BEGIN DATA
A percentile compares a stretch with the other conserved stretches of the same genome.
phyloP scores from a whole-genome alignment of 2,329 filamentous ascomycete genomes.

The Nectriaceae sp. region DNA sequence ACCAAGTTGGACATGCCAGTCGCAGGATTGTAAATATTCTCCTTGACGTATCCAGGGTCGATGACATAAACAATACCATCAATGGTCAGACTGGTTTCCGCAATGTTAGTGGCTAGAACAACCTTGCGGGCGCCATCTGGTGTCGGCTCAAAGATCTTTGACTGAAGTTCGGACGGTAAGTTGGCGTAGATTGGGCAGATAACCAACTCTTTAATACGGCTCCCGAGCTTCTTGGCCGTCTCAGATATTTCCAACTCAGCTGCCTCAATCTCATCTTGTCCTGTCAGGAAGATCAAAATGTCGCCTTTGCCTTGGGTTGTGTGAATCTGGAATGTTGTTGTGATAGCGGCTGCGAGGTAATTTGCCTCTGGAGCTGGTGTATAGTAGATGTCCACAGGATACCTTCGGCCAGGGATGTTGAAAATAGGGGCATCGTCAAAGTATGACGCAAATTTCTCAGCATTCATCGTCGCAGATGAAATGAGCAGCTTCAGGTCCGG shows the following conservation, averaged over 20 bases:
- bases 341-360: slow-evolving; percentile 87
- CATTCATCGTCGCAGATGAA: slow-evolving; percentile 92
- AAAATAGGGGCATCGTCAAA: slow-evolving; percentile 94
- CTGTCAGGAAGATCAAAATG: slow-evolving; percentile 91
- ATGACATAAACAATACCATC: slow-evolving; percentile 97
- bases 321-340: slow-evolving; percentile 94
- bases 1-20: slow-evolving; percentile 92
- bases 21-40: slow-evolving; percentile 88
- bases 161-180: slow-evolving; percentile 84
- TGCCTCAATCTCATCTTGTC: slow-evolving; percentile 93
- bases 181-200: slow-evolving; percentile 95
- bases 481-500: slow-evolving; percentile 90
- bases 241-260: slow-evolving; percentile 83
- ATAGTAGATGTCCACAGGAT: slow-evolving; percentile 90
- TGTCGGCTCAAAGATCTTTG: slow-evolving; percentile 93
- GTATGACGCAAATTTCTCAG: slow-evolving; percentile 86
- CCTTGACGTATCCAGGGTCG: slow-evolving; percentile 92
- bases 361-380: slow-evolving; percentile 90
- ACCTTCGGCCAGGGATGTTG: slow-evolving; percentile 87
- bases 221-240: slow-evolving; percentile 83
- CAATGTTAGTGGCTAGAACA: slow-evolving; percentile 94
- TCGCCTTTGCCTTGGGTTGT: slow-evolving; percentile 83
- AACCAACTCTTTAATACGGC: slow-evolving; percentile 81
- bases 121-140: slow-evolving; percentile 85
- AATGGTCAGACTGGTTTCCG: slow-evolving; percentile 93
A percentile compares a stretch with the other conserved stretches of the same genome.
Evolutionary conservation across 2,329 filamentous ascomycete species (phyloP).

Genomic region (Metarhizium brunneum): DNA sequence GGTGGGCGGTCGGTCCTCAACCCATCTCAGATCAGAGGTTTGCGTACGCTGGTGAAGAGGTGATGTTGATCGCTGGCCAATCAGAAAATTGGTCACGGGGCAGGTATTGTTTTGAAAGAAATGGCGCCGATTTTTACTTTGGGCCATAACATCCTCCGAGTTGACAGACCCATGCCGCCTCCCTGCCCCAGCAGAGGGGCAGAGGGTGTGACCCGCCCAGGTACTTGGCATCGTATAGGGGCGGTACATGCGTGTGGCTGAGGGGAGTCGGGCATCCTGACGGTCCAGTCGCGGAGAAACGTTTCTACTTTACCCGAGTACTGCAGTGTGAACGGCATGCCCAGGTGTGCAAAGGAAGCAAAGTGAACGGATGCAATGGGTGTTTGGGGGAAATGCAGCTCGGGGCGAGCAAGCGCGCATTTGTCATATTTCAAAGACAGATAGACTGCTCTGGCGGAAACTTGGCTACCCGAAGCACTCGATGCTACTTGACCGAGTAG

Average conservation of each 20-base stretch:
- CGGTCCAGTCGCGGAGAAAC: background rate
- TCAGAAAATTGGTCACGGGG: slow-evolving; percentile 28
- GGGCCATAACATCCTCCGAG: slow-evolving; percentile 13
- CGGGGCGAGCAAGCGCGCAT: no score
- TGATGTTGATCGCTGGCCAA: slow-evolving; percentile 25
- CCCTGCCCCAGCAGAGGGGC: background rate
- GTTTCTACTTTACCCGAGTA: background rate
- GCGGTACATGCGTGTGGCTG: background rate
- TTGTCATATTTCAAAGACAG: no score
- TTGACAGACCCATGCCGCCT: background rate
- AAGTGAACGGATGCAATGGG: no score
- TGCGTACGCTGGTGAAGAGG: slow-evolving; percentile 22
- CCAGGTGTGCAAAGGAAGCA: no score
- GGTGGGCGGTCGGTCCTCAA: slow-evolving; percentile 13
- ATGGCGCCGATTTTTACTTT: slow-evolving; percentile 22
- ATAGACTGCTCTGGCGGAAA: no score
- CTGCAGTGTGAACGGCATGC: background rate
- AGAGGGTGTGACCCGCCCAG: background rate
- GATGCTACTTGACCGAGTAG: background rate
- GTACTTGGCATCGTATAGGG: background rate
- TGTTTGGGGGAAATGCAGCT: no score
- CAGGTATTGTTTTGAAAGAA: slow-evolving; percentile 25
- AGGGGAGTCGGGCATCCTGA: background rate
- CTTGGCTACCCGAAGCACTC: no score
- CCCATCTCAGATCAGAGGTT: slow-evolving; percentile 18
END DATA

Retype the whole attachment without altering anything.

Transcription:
A percentile compares a stretch with the other conserved stretches of the same genome.
phyloP scores from a whole-genome alignment of 2,329 filamentous ascomycete genomes.

The Nectriaceae sp. region DNA sequence ACCAAGTTGGACATGCCAGTCGCAGGATTGTAAATATTCTCCTTGACGTATCCAGGGTCGATGACATAAACAATACCATCAATGGTCAGACTGGTTTCCGCAATGTTAGTGGCTAGAACAACCTTGCGGGCGCCATCTGGTGTCGGCTCAAAGATCTTTGACTGAAGTTCGGACGGTAAGTTGGCGTAGATTGGGCAGATAACCAACTCTTTAATACGGCTCCCGAGCTTCTTGGCCGTCTCAGATATTTCCAACTCAGCTGCCTCAATCTCATCTTGTCCTGTCAGGAAGATCAAAATGTCGCCTTTGCCTTGGGTTGTGTGAATCTGGAATGTTGTTGTGATAGCGGCTGCGAGGTAATTTGCCTCTGGAGCTGGTGTATAGTAGATGTCCACAGGATACCTTCGGCCAGGGATGTTGAAAATAGGGGCATCGTCAAAGTATGACGCAAATTTCTCAGCATTCATCGTCGCAGATGAAATGAGCAGCTTCAGGTCCGG shows the following conservation, averaged over 20 bases:
- bases 341-360: slow-evolving; percentile 87
- CATTCATCGTCGCAGATGAA: slow-evolving; percentile 92
- AAAATAGGGGCATCGTCAAA: slow-evolving; percentile 94
- CTGTCAGGAAGATCAAAATG: slow-evolving; percentile 91
- ATGACATAAACAATACCATC: slow-evolving; percentile 97
- bases 321-340: slow-evolving; percentile 94
- bases 1-20: slow-evolving; percentile 92
- bases 21-40: slow-evolving; percentile 88
- bases 161-180: slow-evolving; percentile 84
- TGCCTCAATCTCATCTTGTC: slow-evolving; percentile 93
- bases 181-200: slow-evolving; percentile 95
- bases 481-500: slow-evolving; percentile 90
- bases 241-260: slow-evolving; percentile 83
- ATAGTAGATGTCCACAGGAT: slow-evolving; percentile 90
- TGTCGGCTCAAAGATCTTTG: slow-evolving; percentile 93
- GTATGACGCAAATTTCTCAG: slow-evolving; percentile 86
- CCTTGACGTATCCAGGGTCG: slow-evolving; percentile 92
- bases 361-380: slow-evolving; percentile 90
- ACCTTCGGCCAGGGATGTTG: slow-evolving; percentile 87
- bases 221-240: slow-evolving; percentile 83
- CAATGTTAGTGGCTAGAACA: slow-evolving; percentile 94
- TCGCCTTTGCCTTGGGTTGT: slow-evolving; percentile 83
- AACCAACTCTTTAATACGGC: slow-evolving; percentile 81
- bases 121-140: slow-evolving; percentile 85
- AATGGTCAGACTGGTTTCCG: slow-evolving; percentile 93
A percentile compares a stretch with the other conserved stretches of the same genome.
Evolutionary conservation across 2,329 filamentous ascomycete species (phyloP).

Genomic region (Metarhizium brunneum): DNA sequence GGTGGGCGGTCGGTCCTCAACCCATCTCAGATCAGAGGTTTGCGTACGCTGGTGAAGAGGTGATGTTGATCGCTGGCCAATCAGAAAATTGGTCACGGGGCAGGTATTGTTTTGAAAGAAATGGCGCCGATTTTTACTTTGGGCCATAACATCCTCCGAGTTGACAGACCCATGCCGCCTCCCTGCCCCAGCAGAGGGGCAGAGGGTGTGACCCGCCCAGGTACTTGGCATCGTATAGGGGCGGTACATGCGTGTGGCTGAGGGGAGTCGGGCATCCTGACGGTCCAGTCGCGGAGAAACGTTTCTACTTTACCCGAGTACTGCAGTGTGAACGGCATGCCCAGGTGTGCAAAGGAAGCAAAGTGAACGGATGCAATGGGTGTTTGGGGGAAATGCAGCTCGGGGCGAGCAAGCGCGCATTTGTCATATTTCAAAGACAGATAGACTGCTCTGGCGGAAACTTGGCTACCCGAAGCACTCGATGCTACTTGACCGAGTAG

Average conservation of each 20-base stretch:
- CGGTCCAGTCGCGGAGAAAC: background rate
- TCAGAAAATTGGTCACGGGG: slow-evolving; percentile 28
- GGGCCATAACATCCTCCGAG: slow-evolving; percentile 13
- CGGGGCGAGCAAGCGCGCAT: no score
- TGATGTTGATCGCTGGCCAA: slow-evolving; percentile 25
- CCCTGCCCCAGCAGAGGGGC: background rate
- GTTTCTACTTTACCCGAGTA: background rate
- GCGGTACATGCGTGTGGCTG: background rate
- TTGTCATATTTCAAAGACAG: no score
- TTGACAGACCCATGCCGCCT: background rate
- AAGTGAACGGATGCAATGGG: no score
- TGCGTACGCTGGTGAAGAGG: slow-evolving; percentile 22
- CCAGGTGTGCAAAGGAAGCA: no score
- GGTGGGCGGTCGGTCCTCAA: slow-evolving; percentile 13
- ATGGCGCCGATTTTTACTTT: slow-evolving; percentile 22
- ATAGACTGCTCTGGCGGAAA: no score
- CTGCAGTGTGAACGGCATGC: background rate
- AGAGGGTGTGACCCGCCCAG: background rate
- GATGCTACTTGACCGAGTAG: background rate
- GTACTTGGCATCGTATAGGG: background rate
- TGTTTGGGGGAAATGCAGCT: no score
- CAGGTATTGTTTTGAAAGAA: slow-evolving; percentile 25
- AGGGGAGTCGGGCATCCTGA: background rate
- CTTGGCTACCCGAAGCACTC: no score
- CCCATCTCAGATCAGAGGTT: slow-evolving; percentile 18